Feb. 17, 2000
Statement of Public Citizen President Joan Claybrook
on NHTSA’ s Advanced Air Bag Rule
The National Highway Traffic Safety Administration is on the verge of making a decision that will be critical to the safety of millions of motorists. By March 1, the agency is required by law to issue a new air bag standard to protect belted and unbelted occupants of all sizes while minimizing the risks to infants, children and other occupants from injuries and deaths caused by air bags.
Today we would like to correct the misleading and self-serving information that the automobile industry has been peddling to the public and to the Clinton administration. Some of misinformation was contained in full-page ads costing $50,000 that have been running this week in the Washington Post.
First, I’d like to say something about the industry’s campaign. They have corralled a number of non-profit groups to attend top level meetings or be listed in ads. The industry has tried to convey the impression most safety groups support their position. But virtually all of these groups receive funding from the auto industry. The consumer and safety groups you see here today are the ones who have been working on this issue for years and are completely independent of the auto industry.
The major issue the auto companies have raised is that there is a trade-off: a standard that results in air bag systems that save drivers and passengers from serious injuries and death in high-speed crashes could at the same time endanger children and small adults in such crashes. The crash test is the determining factor. Should the crash test be conducted at 30 miles per hour or at 25 miles per hour, as the industry wants? This is a vital question, because it will determine whether the automakers install advanced, sophisticated air bag technology or whether they stick with cheap, low-tech air bags that will be less protective in higher-speed crashes. (In 1984 GM told DOT it could meet a 25 mph with friendly interiors, and without air bags.)
As we have seen in issue after issue for decades now, the automakers have bobbed and weaved to avoid meeting a challenging air bag standard and to save costs. In this rulemaking, it’s the 25 mph crash test. If the 25 mph test is used, air bags could be produced that would not protect occupants in serious crashes.
I cannot overstate the importance of this decision. Lives are literally at stake. The DOT recently estimated that somewhere between 214 and 397 lives will be lost each year in a passenger fleet designed to meet a 25 mph test as opposed to a 30 mph test. We must have the safest standard possible. And we believe that only the 30 mph crash test will provide that.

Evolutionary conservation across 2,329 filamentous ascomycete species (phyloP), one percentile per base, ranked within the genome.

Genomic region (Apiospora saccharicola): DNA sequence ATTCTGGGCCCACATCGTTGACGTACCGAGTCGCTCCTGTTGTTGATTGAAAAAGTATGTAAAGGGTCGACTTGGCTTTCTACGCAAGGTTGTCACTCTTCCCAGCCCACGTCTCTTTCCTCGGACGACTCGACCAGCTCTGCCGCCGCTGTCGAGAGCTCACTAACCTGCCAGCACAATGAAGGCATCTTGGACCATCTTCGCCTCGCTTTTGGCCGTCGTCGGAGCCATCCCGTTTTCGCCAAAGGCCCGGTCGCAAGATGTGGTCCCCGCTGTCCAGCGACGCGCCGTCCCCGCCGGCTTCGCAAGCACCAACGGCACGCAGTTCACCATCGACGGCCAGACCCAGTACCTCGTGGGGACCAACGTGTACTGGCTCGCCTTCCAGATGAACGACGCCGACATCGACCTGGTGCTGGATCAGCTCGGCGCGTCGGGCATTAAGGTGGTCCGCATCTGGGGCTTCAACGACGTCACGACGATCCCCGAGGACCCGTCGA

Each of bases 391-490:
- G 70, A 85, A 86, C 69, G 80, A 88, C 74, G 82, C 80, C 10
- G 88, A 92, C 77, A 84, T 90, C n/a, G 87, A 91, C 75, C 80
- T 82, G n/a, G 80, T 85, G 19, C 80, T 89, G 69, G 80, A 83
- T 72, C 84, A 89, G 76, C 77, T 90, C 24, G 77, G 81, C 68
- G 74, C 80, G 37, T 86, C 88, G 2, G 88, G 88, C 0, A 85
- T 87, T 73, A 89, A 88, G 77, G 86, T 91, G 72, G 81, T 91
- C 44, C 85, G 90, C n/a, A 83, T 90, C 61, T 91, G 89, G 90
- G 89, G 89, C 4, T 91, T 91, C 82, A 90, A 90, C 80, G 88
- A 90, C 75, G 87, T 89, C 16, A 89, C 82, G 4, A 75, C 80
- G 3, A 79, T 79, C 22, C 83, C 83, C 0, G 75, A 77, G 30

The auto industry has not provided any data to back up its position.
Yet there is plenty of real world experience with 80 million vehicles made between 1987 and 1999 with air bags that meet a 30 mph test that have experienced 3 million inflations. If the automakers think vehicles meeting the 30 mph test are so dangerous, then they should immediately notify all owners and recall those cars. Yet, they have not done so.
In 1997, reacting to concerns about air bag deaths of children and small adults in low-speed crashes, automakers depowered air bags. The industry now claims air bags would have to be repowered to meet a 30 mph standard. Again, not true. Virtually all of the DOT crash tests of recent models with depowered air bags pass the 30 mph male unbelted crash test. And these vehicles do not yet contain the newer technologies available to meet the advanced air bag standard.
In addition, as DOT has emphasized, future compliance tests should be representative of real world crashes and now we have dramatically increased speeds. Over half of all fatalities occur in barrier equivalent crashes of 30 mph or above. This standard will not be revised again for years. And the industry has plenty of lead time under the rule.
There are numerous technologies available to manufacturers to protect smaller occupants in both low-speed and high-speed crashes without injury, such as dual-inflation air bags; inflation rates that are adjusted to the position of the occupant; pedal extenders for short drivers; deep dish steering columns, suppression, improved fold patterns, lighter fabrics and softer dashboard covers. And much more.
We have the technology to make safer air bag systems. Let’s not buy into the same old tired industry line. This time, let’s do it right.